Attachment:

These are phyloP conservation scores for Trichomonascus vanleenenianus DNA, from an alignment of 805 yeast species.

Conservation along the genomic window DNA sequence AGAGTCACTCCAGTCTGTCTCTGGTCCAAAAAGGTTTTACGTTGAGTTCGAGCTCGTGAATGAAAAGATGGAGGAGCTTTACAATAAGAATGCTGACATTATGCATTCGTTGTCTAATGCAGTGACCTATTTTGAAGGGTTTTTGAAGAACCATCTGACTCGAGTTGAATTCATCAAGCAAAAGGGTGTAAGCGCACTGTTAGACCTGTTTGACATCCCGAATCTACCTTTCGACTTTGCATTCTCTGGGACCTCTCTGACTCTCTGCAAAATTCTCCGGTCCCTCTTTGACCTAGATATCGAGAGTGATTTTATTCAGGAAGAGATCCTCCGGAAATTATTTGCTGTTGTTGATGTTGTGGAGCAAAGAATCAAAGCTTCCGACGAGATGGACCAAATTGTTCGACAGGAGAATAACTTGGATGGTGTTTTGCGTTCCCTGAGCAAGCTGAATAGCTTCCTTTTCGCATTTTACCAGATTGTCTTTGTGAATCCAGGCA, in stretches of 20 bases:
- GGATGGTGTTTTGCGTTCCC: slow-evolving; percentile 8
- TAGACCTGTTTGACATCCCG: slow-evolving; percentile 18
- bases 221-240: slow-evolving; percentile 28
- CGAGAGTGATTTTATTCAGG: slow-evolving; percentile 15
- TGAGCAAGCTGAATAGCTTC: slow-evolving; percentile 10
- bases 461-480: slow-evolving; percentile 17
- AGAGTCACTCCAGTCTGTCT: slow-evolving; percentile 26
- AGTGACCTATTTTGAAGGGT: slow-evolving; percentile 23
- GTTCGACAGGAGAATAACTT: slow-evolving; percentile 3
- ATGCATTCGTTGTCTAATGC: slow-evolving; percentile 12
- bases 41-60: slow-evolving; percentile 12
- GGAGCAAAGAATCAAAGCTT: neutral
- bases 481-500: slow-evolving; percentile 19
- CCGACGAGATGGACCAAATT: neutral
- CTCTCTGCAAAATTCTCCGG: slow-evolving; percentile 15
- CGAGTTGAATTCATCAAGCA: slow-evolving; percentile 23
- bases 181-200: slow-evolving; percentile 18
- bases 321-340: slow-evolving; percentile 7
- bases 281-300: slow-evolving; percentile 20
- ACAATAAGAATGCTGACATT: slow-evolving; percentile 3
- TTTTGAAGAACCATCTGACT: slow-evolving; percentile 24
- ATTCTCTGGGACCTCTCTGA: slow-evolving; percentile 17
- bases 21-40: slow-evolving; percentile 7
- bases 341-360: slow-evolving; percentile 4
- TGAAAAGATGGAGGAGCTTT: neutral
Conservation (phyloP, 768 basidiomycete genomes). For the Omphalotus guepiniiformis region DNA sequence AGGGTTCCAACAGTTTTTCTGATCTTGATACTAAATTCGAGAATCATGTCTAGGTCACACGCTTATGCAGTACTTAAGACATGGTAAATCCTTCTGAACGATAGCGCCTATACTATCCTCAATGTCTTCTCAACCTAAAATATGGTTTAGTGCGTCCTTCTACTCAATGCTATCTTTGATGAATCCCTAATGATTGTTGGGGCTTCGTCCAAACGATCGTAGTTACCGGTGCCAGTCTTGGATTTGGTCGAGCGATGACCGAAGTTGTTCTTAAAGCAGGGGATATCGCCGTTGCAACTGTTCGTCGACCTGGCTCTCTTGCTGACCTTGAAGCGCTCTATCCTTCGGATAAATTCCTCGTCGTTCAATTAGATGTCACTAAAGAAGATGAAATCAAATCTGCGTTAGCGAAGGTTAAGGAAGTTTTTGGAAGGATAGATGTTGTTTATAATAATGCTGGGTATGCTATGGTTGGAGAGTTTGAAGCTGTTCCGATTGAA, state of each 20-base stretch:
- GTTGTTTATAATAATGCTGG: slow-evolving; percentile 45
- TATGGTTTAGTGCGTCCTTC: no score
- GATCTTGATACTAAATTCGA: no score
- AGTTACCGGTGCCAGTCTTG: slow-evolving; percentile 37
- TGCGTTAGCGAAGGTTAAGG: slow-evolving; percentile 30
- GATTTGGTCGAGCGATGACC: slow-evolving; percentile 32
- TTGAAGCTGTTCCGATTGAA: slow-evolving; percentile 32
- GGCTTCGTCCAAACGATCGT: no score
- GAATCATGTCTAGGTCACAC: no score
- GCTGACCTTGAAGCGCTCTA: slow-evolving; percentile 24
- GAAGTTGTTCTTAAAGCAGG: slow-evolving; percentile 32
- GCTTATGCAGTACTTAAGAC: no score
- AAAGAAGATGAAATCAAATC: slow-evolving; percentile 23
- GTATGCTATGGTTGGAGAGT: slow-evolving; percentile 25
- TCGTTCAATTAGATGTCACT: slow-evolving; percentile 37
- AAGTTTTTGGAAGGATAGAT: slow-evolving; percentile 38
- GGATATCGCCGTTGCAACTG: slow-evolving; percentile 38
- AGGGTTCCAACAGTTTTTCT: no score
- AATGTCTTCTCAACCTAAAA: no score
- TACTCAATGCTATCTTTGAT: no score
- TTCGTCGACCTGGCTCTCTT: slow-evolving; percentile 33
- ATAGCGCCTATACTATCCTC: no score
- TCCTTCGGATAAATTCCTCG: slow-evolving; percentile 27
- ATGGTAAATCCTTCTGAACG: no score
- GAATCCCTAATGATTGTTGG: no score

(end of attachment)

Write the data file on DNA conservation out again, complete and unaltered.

These are phyloP conservation scores for Trichomonascus vanleenenianus DNA, from an alignment of 805 yeast species.

Conservation along the genomic window DNA sequence AGAGTCACTCCAGTCTGTCTCTGGTCCAAAAAGGTTTTACGTTGAGTTCGAGCTCGTGAATGAAAAGATGGAGGAGCTTTACAATAAGAATGCTGACATTATGCATTCGTTGTCTAATGCAGTGACCTATTTTGAAGGGTTTTTGAAGAACCATCTGACTCGAGTTGAATTCATCAAGCAAAAGGGTGTAAGCGCACTGTTAGACCTGTTTGACATCCCGAATCTACCTTTCGACTTTGCATTCTCTGGGACCTCTCTGACTCTCTGCAAAATTCTCCGGTCCCTCTTTGACCTAGATATCGAGAGTGATTTTATTCAGGAAGAGATCCTCCGGAAATTATTTGCTGTTGTTGATGTTGTGGAGCAAAGAATCAAAGCTTCCGACGAGATGGACCAAATTGTTCGACAGGAGAATAACTTGGATGGTGTTTTGCGTTCCCTGAGCAAGCTGAATAGCTTCCTTTTCGCATTTTACCAGATTGTCTTTGTGAATCCAGGCA, in stretches of 20 bases:
- GGATGGTGTTTTGCGTTCCC: slow-evolving; percentile 8
- TAGACCTGTTTGACATCCCG: slow-evolving; percentile 18
- bases 221-240: slow-evolving; percentile 28
- CGAGAGTGATTTTATTCAGG: slow-evolving; percentile 15
- TGAGCAAGCTGAATAGCTTC: slow-evolving; percentile 10
- bases 461-480: slow-evolving; percentile 17
- AGAGTCACTCCAGTCTGTCT: slow-evolving; percentile 26
- AGTGACCTATTTTGAAGGGT: slow-evolving; percentile 23
- GTTCGACAGGAGAATAACTT: slow-evolving; percentile 3
- ATGCATTCGTTGTCTAATGC: slow-evolving; percentile 12
- bases 41-60: slow-evolving; percentile 12
- GGAGCAAAGAATCAAAGCTT: neutral
- bases 481-500: slow-evolving; percentile 19
- CCGACGAGATGGACCAAATT: neutral
- CTCTCTGCAAAATTCTCCGG: slow-evolving; percentile 15
- CGAGTTGAATTCATCAAGCA: slow-evolving; percentile 23
- bases 181-200: slow-evolving; percentile 18
- bases 321-340: slow-evolving; percentile 7
- bases 281-300: slow-evolving; percentile 20
- ACAATAAGAATGCTGACATT: slow-evolving; percentile 3
- TTTTGAAGAACCATCTGACT: slow-evolving; percentile 24
- ATTCTCTGGGACCTCTCTGA: slow-evolving; percentile 17
- bases 21-40: slow-evolving; percentile 7
- bases 341-360: slow-evolving; percentile 4
- TGAAAAGATGGAGGAGCTTT: neutral
Conservation (phyloP, 768 basidiomycete genomes). For the Omphalotus guepiniiformis region DNA sequence AGGGTTCCAACAGTTTTTCTGATCTTGATACTAAATTCGAGAATCATGTCTAGGTCACACGCTTATGCAGTACTTAAGACATGGTAAATCCTTCTGAACGATAGCGCCTATACTATCCTCAATGTCTTCTCAACCTAAAATATGGTTTAGTGCGTCCTTCTACTCAATGCTATCTTTGATGAATCCCTAATGATTGTTGGGGCTTCGTCCAAACGATCGTAGTTACCGGTGCCAGTCTTGGATTTGGTCGAGCGATGACCGAAGTTGTTCTTAAAGCAGGGGATATCGCCGTTGCAACTGTTCGTCGACCTGGCTCTCTTGCTGACCTTGAAGCGCTCTATCCTTCGGATAAATTCCTCGTCGTTCAATTAGATGTCACTAAAGAAGATGAAATCAAATCTGCGTTAGCGAAGGTTAAGGAAGTTTTTGGAAGGATAGATGTTGTTTATAATAATGCTGGGTATGCTATGGTTGGAGAGTTTGAAGCTGTTCCGATTGAA, state of each 20-base stretch:
- GTTGTTTATAATAATGCTGG: slow-evolving; percentile 45
- TATGGTTTAGTGCGTCCTTC: no score
- GATCTTGATACTAAATTCGA: no score
- AGTTACCGGTGCCAGTCTTG: slow-evolving; percentile 37
- TGCGTTAGCGAAGGTTAAGG: slow-evolving; percentile 30
- GATTTGGTCGAGCGATGACC: slow-evolving; percentile 32
- TTGAAGCTGTTCCGATTGAA: slow-evolving; percentile 32
- GGCTTCGTCCAAACGATCGT: no score
- GAATCATGTCTAGGTCACAC: no score
- GCTGACCTTGAAGCGCTCTA: slow-evolving; percentile 24
- GAAGTTGTTCTTAAAGCAGG: slow-evolving; percentile 32
- GCTTATGCAGTACTTAAGAC: no score
- AAAGAAGATGAAATCAAATC: slow-evolving; percentile 23
- GTATGCTATGGTTGGAGAGT: slow-evolving; percentile 25
- TCGTTCAATTAGATGTCACT: slow-evolving; percentile 37
- AAGTTTTTGGAAGGATAGAT: slow-evolving; percentile 38
- GGATATCGCCGTTGCAACTG: slow-evolving; percentile 38
- AGGGTTCCAACAGTTTTTCT: no score
- AATGTCTTCTCAACCTAAAA: no score
- TACTCAATGCTATCTTTGAT: no score
- TTCGTCGACCTGGCTCTCTT: slow-evolving; percentile 33
- ATAGCGCCTATACTATCCTC: no score
- TCCTTCGGATAAATTCCTCG: slow-evolving; percentile 27
- ATGGTAAATCCTTCTGAACG: no score
- GAATCCCTAATGATTGTTGG: no score